One of the exciting projects going up at the recent Natural Building Colloquium was this amazing rocket stove-style griddle oven. It’s a wood-fired griddle with barrel oven, both heated by the same fire — in this case, a downdraft fire similar to what you see in the now classic rocket mass heater design. This was designed and built by two mass heater wizards, Max Edleson of Firespeaking and Flemming Abrahamsson of Fornyet Energi in Denmark. It was the first of its kind ever built, and it was really sweet to see the griddle oven take shape over the week.
See below for a sequence of construction images and the finished product. Too cool. I wish I could have taken it home with me.
Max and Eva Edleson are the talented duo responsible for the barrel oven design (check out the barrel oven book if you haven’t already), an alternative to a cob oven that heats up quickly and has a separate chamber for building the fire. The Edlesons also build some spectacular masonry heaters. Flemming is another wizard in the masonry heater department, and between everyone they’ve come up with a very sweet collaborative design.
The griddle oven uses a rocket stove-style firebox that you feed vertically, resulting in splendidly clean combustion. The heat of the fire warms a huge 3/8″ thick steel griddle, and a barrel oven below. Actually, it’s not an 55 gallon barrel persay, but a custom welded chamber with a classy hinged door and two nice deep oven racks that resembles a barrel. The heat travels in something like an omega (Ω) pattern, up the right-hand side of the barrel, under the griddle, back down and slightly under the barrel, and finally up and out a chimney.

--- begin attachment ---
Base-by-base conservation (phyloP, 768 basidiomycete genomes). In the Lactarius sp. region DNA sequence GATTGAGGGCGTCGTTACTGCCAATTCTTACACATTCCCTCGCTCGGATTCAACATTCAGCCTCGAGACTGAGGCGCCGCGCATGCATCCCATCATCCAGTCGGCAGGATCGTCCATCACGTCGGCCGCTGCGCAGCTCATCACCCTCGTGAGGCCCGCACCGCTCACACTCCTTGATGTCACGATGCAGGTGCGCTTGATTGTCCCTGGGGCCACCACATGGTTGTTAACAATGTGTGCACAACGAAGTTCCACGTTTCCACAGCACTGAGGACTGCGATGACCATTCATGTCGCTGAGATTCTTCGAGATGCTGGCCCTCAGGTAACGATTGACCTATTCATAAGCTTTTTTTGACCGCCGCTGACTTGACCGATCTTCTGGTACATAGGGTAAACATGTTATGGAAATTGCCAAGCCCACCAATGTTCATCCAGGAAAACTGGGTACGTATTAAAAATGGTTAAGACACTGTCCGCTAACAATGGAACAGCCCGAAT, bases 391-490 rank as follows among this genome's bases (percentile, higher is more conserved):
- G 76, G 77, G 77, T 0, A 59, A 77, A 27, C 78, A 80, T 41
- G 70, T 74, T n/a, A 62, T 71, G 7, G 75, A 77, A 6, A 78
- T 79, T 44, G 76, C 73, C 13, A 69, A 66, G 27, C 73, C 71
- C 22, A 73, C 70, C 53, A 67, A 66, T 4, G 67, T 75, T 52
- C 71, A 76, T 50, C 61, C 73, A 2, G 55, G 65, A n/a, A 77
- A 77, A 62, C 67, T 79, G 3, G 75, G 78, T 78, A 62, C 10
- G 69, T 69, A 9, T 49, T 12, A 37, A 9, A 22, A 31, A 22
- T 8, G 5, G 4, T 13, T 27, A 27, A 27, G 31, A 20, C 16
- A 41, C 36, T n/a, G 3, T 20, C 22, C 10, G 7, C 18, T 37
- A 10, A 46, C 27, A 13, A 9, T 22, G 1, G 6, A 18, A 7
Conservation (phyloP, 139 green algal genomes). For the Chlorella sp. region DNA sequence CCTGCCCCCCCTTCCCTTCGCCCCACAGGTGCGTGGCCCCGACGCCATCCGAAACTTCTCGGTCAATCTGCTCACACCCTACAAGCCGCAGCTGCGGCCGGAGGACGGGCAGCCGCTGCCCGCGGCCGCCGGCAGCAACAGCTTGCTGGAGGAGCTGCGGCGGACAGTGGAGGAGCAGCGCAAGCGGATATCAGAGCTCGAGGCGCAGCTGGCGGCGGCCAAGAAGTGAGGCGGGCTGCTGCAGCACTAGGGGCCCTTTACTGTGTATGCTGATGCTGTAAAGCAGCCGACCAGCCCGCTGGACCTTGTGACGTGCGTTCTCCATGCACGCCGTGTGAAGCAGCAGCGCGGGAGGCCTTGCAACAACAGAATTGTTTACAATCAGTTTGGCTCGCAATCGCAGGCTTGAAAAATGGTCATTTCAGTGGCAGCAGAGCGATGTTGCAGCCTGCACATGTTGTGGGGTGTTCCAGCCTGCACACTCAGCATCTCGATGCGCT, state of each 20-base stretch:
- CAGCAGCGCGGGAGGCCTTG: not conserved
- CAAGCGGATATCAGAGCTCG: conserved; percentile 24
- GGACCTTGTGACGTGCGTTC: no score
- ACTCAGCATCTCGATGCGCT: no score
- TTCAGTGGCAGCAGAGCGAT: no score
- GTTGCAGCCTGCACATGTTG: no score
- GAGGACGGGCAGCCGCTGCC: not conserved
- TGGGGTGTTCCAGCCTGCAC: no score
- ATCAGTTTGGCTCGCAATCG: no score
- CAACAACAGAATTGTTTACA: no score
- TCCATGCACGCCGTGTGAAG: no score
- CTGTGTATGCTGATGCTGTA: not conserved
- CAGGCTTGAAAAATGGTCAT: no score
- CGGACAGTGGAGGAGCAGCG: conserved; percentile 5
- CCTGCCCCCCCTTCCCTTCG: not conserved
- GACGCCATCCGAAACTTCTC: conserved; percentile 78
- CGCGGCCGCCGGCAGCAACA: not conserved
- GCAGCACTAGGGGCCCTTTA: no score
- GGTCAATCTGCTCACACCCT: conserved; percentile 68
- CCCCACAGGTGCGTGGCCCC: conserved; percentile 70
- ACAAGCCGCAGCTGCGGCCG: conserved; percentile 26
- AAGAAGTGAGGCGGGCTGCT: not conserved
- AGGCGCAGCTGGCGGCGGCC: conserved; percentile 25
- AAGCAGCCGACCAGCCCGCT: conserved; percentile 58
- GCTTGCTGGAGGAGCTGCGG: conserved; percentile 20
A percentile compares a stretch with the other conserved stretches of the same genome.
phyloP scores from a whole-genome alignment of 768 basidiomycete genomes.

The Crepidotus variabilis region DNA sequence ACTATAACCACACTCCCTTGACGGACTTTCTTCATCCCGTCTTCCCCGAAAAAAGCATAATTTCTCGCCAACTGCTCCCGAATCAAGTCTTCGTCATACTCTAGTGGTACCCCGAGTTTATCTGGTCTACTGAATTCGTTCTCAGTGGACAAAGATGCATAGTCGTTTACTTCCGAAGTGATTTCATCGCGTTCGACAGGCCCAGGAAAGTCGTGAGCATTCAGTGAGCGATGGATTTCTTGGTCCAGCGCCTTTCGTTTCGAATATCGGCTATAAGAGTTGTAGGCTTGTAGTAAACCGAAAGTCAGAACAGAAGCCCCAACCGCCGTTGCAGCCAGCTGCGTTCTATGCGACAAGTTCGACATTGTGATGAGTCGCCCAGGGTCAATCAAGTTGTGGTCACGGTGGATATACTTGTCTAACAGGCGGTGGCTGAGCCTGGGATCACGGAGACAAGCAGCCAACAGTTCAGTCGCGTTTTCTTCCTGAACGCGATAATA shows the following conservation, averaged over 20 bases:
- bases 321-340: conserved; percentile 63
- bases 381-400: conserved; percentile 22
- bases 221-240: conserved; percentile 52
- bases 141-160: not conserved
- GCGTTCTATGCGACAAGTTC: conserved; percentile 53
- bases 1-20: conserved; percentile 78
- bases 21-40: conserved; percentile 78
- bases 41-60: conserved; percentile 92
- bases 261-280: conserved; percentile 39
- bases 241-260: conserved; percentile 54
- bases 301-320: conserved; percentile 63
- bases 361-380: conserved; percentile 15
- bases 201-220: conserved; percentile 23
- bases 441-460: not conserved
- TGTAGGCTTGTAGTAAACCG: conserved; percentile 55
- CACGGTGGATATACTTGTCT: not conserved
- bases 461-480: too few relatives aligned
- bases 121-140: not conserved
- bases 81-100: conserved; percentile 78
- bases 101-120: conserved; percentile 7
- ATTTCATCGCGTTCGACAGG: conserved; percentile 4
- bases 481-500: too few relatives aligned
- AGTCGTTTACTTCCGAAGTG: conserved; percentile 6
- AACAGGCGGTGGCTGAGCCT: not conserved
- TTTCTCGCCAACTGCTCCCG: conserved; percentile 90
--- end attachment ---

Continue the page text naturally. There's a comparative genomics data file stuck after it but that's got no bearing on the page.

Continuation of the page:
The guts of the stove are a combination of firebrick and reclaimed red brick, all mortared with a clay sand mortar mix.
At the end of the week, the first fire was made and the oven began drying out rather quickly. Thankfully, we were able to use it at least once to try it out — it wasn’t the best testing situation because there was still a lot of moisture in the mortar, but amazingly the fire burned very cleanly. The griddle seemed to take a while to really get hot, but a better test would be to fire it up now that everything is cured.
No word on whether or not a full set of plans will be made available for this… but I hope this design is further toyed with. It could be an excellent wood-fired oven for cooking for large groups of people.
Thank you to Max, Edva, Flemming, and Karen for sharing your amazing talent and skill!
p.s. See more photos and a video of the griddle oven in action on Max and Eva’s website here.